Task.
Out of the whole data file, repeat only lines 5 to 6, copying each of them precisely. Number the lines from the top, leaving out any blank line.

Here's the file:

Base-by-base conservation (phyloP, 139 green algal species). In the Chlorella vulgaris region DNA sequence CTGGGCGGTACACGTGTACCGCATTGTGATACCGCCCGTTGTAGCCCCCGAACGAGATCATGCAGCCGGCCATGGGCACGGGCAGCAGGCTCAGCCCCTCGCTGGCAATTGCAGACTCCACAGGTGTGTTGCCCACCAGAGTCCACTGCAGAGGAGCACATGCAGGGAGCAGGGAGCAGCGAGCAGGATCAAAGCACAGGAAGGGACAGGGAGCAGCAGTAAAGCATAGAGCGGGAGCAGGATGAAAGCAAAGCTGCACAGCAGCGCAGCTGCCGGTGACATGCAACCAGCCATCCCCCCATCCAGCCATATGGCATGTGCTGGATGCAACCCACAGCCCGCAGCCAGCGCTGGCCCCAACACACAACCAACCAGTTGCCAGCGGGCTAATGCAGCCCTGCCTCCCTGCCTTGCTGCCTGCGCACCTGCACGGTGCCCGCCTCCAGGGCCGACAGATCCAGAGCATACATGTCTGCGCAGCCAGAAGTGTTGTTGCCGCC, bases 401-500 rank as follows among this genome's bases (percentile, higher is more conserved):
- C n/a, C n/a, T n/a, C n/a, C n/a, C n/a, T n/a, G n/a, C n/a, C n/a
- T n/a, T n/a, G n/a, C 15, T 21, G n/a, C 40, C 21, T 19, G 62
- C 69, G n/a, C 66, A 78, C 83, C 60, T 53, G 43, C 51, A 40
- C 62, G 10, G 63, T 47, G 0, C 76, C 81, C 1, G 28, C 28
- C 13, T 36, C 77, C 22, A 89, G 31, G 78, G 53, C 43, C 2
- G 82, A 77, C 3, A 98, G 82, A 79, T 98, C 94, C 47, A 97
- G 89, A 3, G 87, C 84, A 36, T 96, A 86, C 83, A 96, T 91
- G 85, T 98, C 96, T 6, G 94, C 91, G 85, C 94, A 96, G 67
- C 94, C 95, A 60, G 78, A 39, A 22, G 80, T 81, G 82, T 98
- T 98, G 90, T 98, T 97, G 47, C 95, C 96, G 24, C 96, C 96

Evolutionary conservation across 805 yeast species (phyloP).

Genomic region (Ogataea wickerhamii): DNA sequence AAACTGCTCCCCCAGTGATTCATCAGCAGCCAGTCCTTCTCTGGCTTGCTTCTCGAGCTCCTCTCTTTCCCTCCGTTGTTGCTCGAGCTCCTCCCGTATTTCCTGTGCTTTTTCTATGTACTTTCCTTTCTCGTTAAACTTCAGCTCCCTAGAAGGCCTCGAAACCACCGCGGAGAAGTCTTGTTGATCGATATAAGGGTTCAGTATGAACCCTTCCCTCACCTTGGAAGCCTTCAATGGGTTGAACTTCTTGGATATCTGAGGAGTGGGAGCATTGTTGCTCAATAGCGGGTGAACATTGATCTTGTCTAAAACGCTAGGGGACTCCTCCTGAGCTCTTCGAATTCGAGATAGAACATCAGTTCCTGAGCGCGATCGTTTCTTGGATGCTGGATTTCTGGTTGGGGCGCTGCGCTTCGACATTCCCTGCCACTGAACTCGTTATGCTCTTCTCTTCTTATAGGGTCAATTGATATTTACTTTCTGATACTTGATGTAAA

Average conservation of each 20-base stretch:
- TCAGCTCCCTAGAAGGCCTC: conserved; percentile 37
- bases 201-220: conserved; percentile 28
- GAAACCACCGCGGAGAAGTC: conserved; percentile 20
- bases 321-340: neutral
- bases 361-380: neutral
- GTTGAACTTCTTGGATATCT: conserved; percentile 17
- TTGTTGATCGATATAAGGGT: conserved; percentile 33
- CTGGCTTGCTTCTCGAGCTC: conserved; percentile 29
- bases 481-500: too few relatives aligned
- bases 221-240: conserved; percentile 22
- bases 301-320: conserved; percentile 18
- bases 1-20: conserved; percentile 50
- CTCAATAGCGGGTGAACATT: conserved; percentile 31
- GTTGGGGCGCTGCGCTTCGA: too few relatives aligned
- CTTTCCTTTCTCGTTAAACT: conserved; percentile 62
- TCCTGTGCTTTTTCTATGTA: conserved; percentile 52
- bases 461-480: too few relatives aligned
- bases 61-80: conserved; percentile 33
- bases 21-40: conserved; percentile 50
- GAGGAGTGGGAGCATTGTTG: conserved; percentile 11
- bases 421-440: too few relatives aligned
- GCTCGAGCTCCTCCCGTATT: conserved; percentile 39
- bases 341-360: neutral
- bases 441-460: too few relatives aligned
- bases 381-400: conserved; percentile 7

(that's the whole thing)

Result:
- C 62, G 10, G 63, T 47, G 0, C 76, C 81, C 1, G 28, C 28
- C 13, T 36, C 77, C 22, A 89, G 31, G 78, G 53, C 43, C 2